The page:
#123movies #fmovies #putlocker #gomovies #solarmovie #soap2day Watch Full Movie Online Free – A documentary about Menahem Golan and Yoram Globus – two movie-obsessed cousins whose passion for cinema changed the way movies were made and marketed – and the tale of how this passion ultimately led to the demise of the company they built together.
Plot: A documentary about the rise and fall of the Cannon Film Group, the legendary independent film company helmed by Israeli cousins Menahem Golan and Yoram Globus.
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An uproarious, celebratory, melancholy romp…
Mark Hartley, the man behind the wildly entertaining documentaries about B-grade films and filmmakers, Not Quite Hollywood (2008) and Machete Maidens Unleashed (2010), premiered his latest and, sadly, last documentary – Electric Boogaloo: The Wild, Untold Story of Cannon Films – in the opening weekend of the 2014 Melbourne International Festival (MIFF).
As with Hartley’s previous documentaries, the story at the heart of Electric Boogaloo (its name taken from the film, “Breakin’ 2: Electric Boogaloo”, the strange sequel to the hit 1984 rap dancing film, “Breakin'”) cleverly unfolds through the skillful editing together of myriad eyewitness talking heads and interspersing these with clips from relevant films along with some wonderfully tongue-in-cheek animations. Essentially, Hartley’s latest film explores the story behind Cannon films from its inception to its ultimate demise, following the weird and wild careers of crazy Israeli cinephiles-cum-directors-cum-producers-cum-Hollywood B-grade movie moguls, Menahem Golan and Yoram Globus. Theirs is an extraordinary rags-to-riches- rags story and one well worth seeing for yourself. Hartley has a rare gift for storytelling in his documentaries, bringing together a complex panoply of opinions, rants, scathing criticism and fond remembrances, and weaving these all together into a taut, laugh-out-loud, highly entertaining film, and Electric Boogaloo is no exception, as demonstrated by the very enthusiastic reception the film received from the audience at MIFF.
For film lovers and those who grew up with the Golan/Globus catalog in the 1980s with films like Missing in Action, Lifeforce, Treasure of the Four Crowns, American Ninja, Break Dance, Death Wish 2 and its sequels, Masters of the Universe, The Last American Virgin, Cyborg, Superman IV: The Quest for Peace … the list goes on, and on, and on … this film is pure joy and something of a nostalgia trip. In this regard the film does have a sad side as it follows how the dreams of Golan and Globus would eventually fizzle up in bankruptcy and acrimony, leaving behind a library of impossibly bizarre creations that are truly weird and wonderful. Electric Boogaloo will no doubt prompt you to want to revisit many of these titles or discover others for the first time. I suspect that, being a true lover of B movies, this is ultimately one of Hartley’s aims.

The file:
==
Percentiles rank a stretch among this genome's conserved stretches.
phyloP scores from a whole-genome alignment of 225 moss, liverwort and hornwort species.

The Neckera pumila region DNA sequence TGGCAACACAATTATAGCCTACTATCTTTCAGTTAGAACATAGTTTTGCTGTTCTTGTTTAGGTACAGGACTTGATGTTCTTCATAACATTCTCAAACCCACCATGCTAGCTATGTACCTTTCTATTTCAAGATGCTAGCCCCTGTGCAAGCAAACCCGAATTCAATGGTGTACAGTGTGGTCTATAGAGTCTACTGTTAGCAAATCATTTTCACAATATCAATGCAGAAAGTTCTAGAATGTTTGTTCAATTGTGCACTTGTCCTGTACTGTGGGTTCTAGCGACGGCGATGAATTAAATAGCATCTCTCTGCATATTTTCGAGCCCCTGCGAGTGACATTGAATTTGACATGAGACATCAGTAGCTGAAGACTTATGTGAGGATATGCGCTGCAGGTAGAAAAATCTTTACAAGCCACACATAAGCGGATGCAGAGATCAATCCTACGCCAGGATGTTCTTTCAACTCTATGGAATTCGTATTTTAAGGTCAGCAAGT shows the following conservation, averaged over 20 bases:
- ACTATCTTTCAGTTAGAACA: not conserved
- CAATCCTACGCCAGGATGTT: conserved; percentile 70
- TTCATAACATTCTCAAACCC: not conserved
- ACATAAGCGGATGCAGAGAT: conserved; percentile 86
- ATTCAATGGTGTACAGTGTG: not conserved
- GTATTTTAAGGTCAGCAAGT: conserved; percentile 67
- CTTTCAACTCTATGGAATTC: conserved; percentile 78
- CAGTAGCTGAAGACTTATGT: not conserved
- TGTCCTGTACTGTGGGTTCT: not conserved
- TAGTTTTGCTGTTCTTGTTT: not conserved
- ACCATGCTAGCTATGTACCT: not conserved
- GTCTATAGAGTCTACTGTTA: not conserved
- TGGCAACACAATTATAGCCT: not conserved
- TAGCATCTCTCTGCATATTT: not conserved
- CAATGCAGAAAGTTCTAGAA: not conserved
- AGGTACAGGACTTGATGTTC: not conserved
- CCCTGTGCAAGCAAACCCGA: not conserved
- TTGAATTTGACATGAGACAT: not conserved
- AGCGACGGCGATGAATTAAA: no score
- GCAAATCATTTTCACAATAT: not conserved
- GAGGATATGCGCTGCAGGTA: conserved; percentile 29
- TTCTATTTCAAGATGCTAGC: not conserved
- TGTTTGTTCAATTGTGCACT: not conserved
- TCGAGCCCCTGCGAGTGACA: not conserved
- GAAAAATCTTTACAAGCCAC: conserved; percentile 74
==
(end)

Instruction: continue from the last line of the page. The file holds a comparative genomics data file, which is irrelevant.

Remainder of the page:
Superficial look at a strange side of Hollywood
As ‘Electric Boogaloo’ tells it, Cannon Films was established by two Israeli wheeler-dealers, who came to the United States, established a film production company, and managed to make a huge quantity of low budget, low class movies before eventually their wild ambition caught up with them and they ran out of money. What makes the story more interesting is that this ambition was not just to establish a film-making giant, but also to make movies of at least some distinction: but a combination of unavoidable financial constraints and an inherent belief they could do it on the cheap inevitably sank their grander ambitions. This could make for a riveting film, but in fact, all we get are a succession of clips coupled with talking heads asserting ad nauseam just quite how crazy the company was. How do you actually make a low budget movie? How did the company stay in business for as long as it did, when (according to what we’re told), its every film was a disaster? What is the evidence that the founders did, as we’re repeatedly told, genuinely love cinema in spite of their abysmal product? We never really learn these facts. Instead, ‘Electric Boogaloo’ promotes a legend of Cannnon in a way that the studio’s own bosses (whose talent for self-promotion is repeatedly attested to) might have envied. In fact, there’s an irony here: asked to participate, the two of them made their own movie (and true to their past record, made it first). Without their involvement, there’s a hole at the heart of the film they chose to spurn. Although based on the evidence presented here, I’m not sure I’d expect too much of their own effort, either.
Original Language en
Runtime 1 hr 46 min (106 min)
Genre Documentary, Biography, History
Director Mark Hartley
Writer Mark Hartley
Actors Sam Firstenberg, David Paulsen, Luigi Cozzi
Country United Kingdom, Israel, Australia, United States
Production Company N/A
Sound Mix N/A
Aspect Ratio 1.78 : 1
Film Length N/A
Negative Format N/A
Cinematographic Process N/A
Printed Film Format N/A